A decade after walking into Washington D.C.'s Paul Public Charter School as a middle and high school math teacher—and a Teach For America corps member—it's still hurtful to see some of the recent attacks against TFA. But no attack bothers me more than the whole "they only teach for two years" argument. Whether it’s framed as TFA being a resume-builder for uncaring elitists or as an opportunity to give privileged folks the feeling that they are saving the world for a brief period of time, both disturb me greatly.

I can understand how encounters with a select few TFA corps members can give people this impression. But when folks who would never have been involved in education at all decide to teach in public schools for more than two years (more than 60% according to Ed Week, and even more than that according to TFA research), this negative outlook really makes no sense. 

When I think back to my senior year at Syracuse University, I was in a great place. I was a computer science major, former student body president, and accepted early to the university’s Maxwell School of Public Affairs and Citizenship. I knew what was supposed to come next: I’d get my MPA, and wind up making decisions about educational and social policies that were totally uninformed because I wouldn’t have any actual understanding of how these decisions affected people. Instead I had the opportunity to hear from a ‘94 TFA alum who posed a question to me. A question I have since heard thousands of times: 

“What if every doctor, lawyer, politician and successful business owner spent the first two years of their professional career in education? How different would our education system look?”

And with that, I was sold. I knew I received an excellent education despite my background as a Brooklyn boy, raised by a single mom from another country with a father locked up throughout my teenage years. And I knew this made me an exception to the rule. But I also knew the rule was unjust. And that by delaying my MPA, I would have the opportunity to teach students (with the type of coaching and mentorship few first-year, non-TFA teachers ever receive) while addressing the same injustice I saw so clearly in the world.

I’ve since moved to Las Vegas, where I’ve taught and practiced law. But my time out of the classroom has not stopped my desire to teach, so I founded thinkLaw, a program that uses real-life legal cases to allow teachers to engage critical thinking skills in all students. Critical thinking is currently a luxury good, and it shouldn't be. I also teach one section of Algebra II at a Title I school in my neighborhood because they had a need and teaching fills my soul.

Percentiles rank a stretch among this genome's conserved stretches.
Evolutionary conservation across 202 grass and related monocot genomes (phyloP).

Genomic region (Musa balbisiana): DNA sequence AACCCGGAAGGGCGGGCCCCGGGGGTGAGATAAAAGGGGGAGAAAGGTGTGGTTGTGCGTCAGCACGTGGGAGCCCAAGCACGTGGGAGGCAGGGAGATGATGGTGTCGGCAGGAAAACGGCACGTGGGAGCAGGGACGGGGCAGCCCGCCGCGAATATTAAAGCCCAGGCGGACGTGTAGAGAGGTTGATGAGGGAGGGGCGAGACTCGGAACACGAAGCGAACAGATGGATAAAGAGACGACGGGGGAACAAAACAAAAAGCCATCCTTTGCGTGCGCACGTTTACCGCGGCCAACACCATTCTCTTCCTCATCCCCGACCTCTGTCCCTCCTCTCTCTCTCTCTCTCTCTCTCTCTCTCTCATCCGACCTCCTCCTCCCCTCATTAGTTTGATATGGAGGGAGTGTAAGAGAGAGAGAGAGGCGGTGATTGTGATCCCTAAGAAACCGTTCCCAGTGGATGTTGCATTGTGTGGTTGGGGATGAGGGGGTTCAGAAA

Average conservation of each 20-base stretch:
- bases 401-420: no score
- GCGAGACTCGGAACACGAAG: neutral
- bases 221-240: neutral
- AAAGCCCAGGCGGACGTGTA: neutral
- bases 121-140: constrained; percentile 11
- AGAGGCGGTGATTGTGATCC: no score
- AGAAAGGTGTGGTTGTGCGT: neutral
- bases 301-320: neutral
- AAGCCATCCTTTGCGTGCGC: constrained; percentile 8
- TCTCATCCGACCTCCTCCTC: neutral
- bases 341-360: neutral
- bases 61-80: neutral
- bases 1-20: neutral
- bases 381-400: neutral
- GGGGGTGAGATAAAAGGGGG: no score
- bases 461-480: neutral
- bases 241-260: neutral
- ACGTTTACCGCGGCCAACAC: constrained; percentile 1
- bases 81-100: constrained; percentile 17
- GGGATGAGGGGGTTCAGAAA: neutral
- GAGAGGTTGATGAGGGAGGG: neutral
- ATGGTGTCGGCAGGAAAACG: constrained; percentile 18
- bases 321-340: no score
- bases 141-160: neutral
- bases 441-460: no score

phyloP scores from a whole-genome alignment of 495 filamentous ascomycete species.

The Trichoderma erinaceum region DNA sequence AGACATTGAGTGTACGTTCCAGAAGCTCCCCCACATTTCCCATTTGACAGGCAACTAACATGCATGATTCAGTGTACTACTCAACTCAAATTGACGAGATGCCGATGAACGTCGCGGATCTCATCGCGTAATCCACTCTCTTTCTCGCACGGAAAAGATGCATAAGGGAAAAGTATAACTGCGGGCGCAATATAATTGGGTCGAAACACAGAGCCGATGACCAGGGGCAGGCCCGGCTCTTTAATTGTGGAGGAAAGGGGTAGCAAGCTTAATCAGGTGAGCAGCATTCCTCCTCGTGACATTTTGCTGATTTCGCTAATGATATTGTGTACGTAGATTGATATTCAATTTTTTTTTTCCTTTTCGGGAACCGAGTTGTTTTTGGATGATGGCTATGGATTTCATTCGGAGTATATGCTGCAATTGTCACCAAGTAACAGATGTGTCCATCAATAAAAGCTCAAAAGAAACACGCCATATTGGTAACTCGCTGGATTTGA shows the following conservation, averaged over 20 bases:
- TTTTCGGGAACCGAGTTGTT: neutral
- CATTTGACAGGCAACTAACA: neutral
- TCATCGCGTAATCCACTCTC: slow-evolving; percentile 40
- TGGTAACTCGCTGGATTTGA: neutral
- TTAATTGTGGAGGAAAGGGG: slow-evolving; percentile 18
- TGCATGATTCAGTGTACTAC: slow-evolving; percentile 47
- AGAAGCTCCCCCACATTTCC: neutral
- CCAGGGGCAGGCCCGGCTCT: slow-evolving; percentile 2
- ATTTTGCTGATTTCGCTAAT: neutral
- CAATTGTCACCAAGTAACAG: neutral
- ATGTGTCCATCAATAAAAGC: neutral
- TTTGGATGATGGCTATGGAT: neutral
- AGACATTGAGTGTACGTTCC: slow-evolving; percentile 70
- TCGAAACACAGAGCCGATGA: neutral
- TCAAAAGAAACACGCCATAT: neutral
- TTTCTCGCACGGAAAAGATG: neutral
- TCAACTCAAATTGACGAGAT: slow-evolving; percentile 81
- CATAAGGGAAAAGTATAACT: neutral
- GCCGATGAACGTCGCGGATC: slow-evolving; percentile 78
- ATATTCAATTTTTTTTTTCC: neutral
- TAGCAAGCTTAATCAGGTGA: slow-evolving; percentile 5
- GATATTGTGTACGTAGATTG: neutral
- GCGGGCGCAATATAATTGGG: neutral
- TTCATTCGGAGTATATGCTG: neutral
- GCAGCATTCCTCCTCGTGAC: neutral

When I think back on my life, I see myself as the "What if." Without Teach For America, I would've just been another policy wonk who didn't realize the value or the power of teacher, student and parent voices. Teach For America was indeed a resume-builder. But it was also an eye-opener, and the "One day" mission continues to inspire me to figure out the best way to deepen my impact. Without Teach For America, I don't think I would have been an advocate in the Juvenile Justice Clinic at the William S. Boyd School of Law at UNLV. And I'm pretty sure I wouldn't have jumped at the chance to represent foster youth through the Legal Aid of Southern Nevada's Children's Attorney Project. If that's what people want to call building my resume, then I'm guilty. It seems more like building a community to me, and for that I won’t apologize.

I know there is still so much TFA needs to do to improve and deepen its impact, so I remain very connected to the movement through my Las Vegas Valley alumni region and through our outstanding alumni support network. 

But I'm just one person. There are thousands of alums whose "What if?" inspirations have driven them to meaningful work in every sector imaginable. To help spread the word about the meaningful work TFA alums are doing, please share how the TFA mission continues to drive your life, using #IAmTheWhatIf to track the discussion.

Colin Seale is an attorney and alum of the D.C. corps. He writes from Las Vegas.